Conventional on-the-job training sessions can be overhauled, and 'real life' workplace situations modelled using immersive technologies, thanks to new research by QUT's leading specialist programmers and digital designers.
- A new material created by QUT scientists is very effective at removing particles smaller than 100 nanometres, which is in the range of a virus
- Material is easier to breathe through than high-quality face masks - important for people with existing respiratory issues
- Can be quickly made in large quantities using simple equipment, it is biodegradable and made from waste plant material
- Thoroughly tested and compared with high-quality commercially available
QUT process engineer Dr Thomas Rainey and his research team are stepping up work on a nanoparticle-removing new material they were developing for biodegradable anti-pollution masks.
“We have developed and tested a highly breathable nanocellulose material that can remove particles smaller than 100 nanometres, the size of viruses,” Dr Rainey said.
“I see many people wearing masks which are not tested for viruses. We have tested this material thoroughly and found it to be more efficient in its ability to remove virus-size nanoparticles than the high-quality commercially available masks we tested and compared it with.”
Dr Rainey said the team also tested the new material for breathability.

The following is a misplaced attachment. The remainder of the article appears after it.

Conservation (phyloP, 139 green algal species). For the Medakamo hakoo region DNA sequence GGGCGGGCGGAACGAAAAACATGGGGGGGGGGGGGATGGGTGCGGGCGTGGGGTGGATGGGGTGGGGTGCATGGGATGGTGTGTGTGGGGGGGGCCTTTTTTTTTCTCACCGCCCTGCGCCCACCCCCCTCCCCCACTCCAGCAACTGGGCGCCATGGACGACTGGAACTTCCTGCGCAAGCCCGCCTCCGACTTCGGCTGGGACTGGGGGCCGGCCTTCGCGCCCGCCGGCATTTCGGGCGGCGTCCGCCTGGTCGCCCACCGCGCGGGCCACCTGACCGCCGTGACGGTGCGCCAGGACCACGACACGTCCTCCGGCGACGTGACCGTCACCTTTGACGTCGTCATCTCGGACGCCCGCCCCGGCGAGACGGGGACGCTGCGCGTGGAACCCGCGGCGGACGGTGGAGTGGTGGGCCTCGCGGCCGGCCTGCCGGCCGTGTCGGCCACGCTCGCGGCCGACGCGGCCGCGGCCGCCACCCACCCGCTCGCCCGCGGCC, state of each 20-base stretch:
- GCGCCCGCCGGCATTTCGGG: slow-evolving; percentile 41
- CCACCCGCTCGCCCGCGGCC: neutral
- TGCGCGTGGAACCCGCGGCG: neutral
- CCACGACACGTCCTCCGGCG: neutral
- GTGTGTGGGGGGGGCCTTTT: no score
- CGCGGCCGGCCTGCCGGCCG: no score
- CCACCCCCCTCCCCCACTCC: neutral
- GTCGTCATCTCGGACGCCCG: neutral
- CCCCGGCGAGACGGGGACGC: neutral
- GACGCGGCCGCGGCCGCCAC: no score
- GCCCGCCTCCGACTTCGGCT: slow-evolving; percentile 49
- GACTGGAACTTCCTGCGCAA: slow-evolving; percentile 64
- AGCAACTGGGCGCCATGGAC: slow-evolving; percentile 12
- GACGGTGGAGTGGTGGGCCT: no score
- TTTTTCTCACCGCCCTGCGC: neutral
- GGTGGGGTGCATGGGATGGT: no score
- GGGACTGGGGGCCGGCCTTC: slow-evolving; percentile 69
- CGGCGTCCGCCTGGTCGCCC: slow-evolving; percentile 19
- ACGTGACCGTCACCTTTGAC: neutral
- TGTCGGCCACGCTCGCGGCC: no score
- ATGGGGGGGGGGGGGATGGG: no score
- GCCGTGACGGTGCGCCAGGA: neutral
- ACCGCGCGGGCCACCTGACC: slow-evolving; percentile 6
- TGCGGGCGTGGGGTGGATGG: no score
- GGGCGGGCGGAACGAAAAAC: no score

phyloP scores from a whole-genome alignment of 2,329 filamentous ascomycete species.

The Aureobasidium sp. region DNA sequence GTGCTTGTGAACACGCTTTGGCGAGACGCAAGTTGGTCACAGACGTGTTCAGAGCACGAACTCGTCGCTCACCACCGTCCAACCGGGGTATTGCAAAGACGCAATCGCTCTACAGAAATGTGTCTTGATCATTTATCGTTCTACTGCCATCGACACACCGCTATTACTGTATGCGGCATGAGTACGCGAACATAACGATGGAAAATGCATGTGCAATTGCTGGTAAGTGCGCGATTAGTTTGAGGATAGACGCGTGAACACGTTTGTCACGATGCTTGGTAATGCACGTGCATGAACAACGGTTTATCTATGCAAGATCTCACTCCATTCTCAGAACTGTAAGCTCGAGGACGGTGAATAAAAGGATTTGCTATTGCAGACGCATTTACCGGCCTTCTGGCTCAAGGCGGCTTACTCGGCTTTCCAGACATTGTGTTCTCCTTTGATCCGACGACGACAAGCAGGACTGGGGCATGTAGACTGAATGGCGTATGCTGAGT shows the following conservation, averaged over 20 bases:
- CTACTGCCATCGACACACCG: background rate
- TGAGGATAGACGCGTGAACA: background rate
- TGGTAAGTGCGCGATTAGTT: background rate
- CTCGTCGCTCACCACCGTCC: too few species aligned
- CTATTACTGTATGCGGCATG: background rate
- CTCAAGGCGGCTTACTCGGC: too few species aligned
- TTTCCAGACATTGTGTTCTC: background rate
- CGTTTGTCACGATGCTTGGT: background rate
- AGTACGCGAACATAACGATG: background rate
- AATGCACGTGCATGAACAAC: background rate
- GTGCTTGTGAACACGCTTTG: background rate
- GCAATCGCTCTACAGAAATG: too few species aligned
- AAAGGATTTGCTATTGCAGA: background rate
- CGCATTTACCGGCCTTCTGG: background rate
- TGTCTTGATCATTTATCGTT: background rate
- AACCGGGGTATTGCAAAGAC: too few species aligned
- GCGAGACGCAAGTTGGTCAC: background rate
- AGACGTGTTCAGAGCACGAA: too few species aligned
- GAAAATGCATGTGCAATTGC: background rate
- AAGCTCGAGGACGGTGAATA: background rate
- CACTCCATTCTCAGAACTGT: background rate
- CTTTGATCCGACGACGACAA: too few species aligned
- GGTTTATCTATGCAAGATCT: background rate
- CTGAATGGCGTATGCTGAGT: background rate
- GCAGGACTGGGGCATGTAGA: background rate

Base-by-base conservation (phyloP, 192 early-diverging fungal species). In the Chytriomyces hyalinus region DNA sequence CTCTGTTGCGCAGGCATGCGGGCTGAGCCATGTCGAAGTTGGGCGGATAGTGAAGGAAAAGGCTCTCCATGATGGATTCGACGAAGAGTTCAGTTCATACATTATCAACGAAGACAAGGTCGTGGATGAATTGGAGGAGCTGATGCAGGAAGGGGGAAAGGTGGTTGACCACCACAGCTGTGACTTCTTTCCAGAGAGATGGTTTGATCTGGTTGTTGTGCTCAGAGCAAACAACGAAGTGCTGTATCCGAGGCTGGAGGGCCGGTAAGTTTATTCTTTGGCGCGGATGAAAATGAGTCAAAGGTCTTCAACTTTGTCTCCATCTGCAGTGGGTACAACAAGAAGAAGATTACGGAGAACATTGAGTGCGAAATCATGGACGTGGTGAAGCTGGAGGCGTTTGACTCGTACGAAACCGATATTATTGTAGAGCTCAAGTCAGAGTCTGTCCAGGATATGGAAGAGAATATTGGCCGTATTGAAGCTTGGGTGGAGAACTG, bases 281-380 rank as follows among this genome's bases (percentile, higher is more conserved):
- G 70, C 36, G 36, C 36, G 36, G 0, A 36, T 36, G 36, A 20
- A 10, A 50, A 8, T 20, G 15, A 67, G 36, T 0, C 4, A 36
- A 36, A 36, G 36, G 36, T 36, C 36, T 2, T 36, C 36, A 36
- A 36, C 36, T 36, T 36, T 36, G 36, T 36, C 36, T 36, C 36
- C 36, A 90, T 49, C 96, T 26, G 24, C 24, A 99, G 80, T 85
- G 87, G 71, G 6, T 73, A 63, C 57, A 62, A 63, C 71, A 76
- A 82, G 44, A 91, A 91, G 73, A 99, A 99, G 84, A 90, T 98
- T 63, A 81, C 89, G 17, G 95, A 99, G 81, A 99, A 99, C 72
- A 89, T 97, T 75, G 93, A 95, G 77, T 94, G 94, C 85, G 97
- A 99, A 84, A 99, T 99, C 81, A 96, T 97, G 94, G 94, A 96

“By breathability we mean the pressure or effort the wearer has to use to breathe through the mask. The higher the breathability the greater the comfort and reduction in fatigue,” he said.
“This is an important factor for people who have to wear masks for long periods or those with existing respiratory conditions.
“Our tests showed the new material was more breathable than commercial face masks, including surgical masks.
“This new material has excellent breathability, and greater ability to remove the smallest particles.”
Dr Rainey said the material could be used as a disposable filter cartridge in face masks.
“This material would be relatively inexpensive to produce and would therefore be suitable for single-use.
“The cellulose nanofiber component is made from waste plant material such as sugar cane bagasse and other agricultural waste products and is, therefore, biodegradable. It can be made using relatively simple equipment, and so we can quickly produce large quantities of the material.”
“We have established proof of concept as a nanoparticulate filtration material and we are currently seeking industry partners.”
QUT Media contacts:
Niki Widdowson, 07 3138 2999 or email@example.com
After hours: Rose Trapnell, 0407 585 901 or firstname.lastname@example.org.
When women undergo surgical treatment for breast cancer, they often also have reconstructive surgery but new QUT research reveals many women feel left out of the decision making.